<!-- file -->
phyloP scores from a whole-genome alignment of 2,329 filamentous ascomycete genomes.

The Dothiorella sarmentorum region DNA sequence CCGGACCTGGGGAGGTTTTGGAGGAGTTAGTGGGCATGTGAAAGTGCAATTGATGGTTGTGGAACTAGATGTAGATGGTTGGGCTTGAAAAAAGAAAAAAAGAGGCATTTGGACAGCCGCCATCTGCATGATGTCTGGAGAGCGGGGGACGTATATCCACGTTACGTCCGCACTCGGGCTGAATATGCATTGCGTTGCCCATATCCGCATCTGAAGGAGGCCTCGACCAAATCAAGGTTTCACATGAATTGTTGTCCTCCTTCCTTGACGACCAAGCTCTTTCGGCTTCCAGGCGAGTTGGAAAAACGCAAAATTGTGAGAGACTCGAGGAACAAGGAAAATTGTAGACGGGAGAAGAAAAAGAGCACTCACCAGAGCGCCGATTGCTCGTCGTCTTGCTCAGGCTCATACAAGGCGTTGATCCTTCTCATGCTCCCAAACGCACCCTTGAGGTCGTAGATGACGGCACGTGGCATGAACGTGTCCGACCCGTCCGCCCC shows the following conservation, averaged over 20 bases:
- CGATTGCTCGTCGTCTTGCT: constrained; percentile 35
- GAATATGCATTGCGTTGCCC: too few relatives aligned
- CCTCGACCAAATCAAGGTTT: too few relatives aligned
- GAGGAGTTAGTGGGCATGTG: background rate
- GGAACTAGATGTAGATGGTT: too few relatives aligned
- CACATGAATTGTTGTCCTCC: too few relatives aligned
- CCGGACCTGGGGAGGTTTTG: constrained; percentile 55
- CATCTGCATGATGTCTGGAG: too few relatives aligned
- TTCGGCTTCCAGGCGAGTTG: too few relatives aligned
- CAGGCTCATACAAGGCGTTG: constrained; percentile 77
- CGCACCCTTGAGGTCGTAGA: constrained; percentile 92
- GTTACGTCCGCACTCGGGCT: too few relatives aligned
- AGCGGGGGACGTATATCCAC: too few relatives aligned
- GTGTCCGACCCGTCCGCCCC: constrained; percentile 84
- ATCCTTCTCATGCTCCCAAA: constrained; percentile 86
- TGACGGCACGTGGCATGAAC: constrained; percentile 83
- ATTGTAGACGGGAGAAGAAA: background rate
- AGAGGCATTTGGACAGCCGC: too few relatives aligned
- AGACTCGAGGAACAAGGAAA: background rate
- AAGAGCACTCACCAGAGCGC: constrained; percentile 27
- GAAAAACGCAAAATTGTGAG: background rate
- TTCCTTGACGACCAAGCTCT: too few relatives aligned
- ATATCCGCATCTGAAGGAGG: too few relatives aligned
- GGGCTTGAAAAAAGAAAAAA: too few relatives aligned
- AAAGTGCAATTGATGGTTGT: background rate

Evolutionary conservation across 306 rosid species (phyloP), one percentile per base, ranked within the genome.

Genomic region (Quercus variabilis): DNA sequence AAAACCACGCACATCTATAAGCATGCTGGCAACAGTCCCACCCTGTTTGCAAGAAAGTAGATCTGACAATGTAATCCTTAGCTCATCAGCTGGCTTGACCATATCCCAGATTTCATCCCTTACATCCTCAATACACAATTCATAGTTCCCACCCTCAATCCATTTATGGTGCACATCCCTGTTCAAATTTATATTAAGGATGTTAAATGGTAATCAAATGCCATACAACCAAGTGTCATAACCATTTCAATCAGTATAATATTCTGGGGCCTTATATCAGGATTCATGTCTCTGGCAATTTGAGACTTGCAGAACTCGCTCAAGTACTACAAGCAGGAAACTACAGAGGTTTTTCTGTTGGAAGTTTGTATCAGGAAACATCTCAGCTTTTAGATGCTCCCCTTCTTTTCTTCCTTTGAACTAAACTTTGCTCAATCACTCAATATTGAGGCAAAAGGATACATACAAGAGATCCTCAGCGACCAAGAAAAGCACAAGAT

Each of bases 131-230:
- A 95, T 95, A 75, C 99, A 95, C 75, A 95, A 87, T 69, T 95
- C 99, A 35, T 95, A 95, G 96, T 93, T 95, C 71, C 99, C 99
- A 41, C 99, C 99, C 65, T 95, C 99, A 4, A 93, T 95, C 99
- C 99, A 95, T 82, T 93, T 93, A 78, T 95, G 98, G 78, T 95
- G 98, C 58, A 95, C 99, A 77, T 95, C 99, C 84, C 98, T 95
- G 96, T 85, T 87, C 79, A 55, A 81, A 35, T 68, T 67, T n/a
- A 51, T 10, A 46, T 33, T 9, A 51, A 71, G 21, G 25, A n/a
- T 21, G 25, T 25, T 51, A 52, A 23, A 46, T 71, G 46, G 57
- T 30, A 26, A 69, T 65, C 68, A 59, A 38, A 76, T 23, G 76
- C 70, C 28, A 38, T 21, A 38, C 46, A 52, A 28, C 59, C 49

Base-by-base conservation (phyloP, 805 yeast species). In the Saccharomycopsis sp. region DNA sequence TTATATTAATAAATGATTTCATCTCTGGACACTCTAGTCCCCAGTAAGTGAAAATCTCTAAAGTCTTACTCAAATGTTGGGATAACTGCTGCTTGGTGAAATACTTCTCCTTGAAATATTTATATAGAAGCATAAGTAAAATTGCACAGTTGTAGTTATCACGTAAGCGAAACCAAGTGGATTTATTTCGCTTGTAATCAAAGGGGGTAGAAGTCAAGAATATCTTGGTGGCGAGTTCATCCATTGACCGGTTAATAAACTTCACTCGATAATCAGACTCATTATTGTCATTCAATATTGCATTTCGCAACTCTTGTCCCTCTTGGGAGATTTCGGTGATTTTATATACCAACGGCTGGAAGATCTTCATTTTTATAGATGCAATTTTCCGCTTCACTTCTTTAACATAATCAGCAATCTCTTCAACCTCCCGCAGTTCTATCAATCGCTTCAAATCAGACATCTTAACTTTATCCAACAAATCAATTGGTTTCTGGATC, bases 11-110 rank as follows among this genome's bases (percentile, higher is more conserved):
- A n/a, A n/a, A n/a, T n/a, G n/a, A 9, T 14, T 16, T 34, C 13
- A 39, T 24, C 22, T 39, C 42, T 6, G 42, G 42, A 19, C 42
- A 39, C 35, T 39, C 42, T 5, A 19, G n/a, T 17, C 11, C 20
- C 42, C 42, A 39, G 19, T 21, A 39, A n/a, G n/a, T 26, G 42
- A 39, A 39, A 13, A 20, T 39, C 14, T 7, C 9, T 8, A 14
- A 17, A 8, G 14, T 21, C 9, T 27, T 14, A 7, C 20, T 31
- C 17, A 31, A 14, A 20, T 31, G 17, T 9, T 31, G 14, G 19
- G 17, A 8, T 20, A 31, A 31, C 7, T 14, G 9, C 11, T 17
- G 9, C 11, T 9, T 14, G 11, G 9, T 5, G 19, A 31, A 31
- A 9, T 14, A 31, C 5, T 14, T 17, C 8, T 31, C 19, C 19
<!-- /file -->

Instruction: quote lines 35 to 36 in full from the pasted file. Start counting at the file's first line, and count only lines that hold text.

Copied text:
- G 98, C 58, A 95, C 99, A 77, T 95, C 99, C 84, C 98, T 95
- G 96, T 85, T 87, C 79, A 55, A 81, A 35, T 68, T 67, T n/a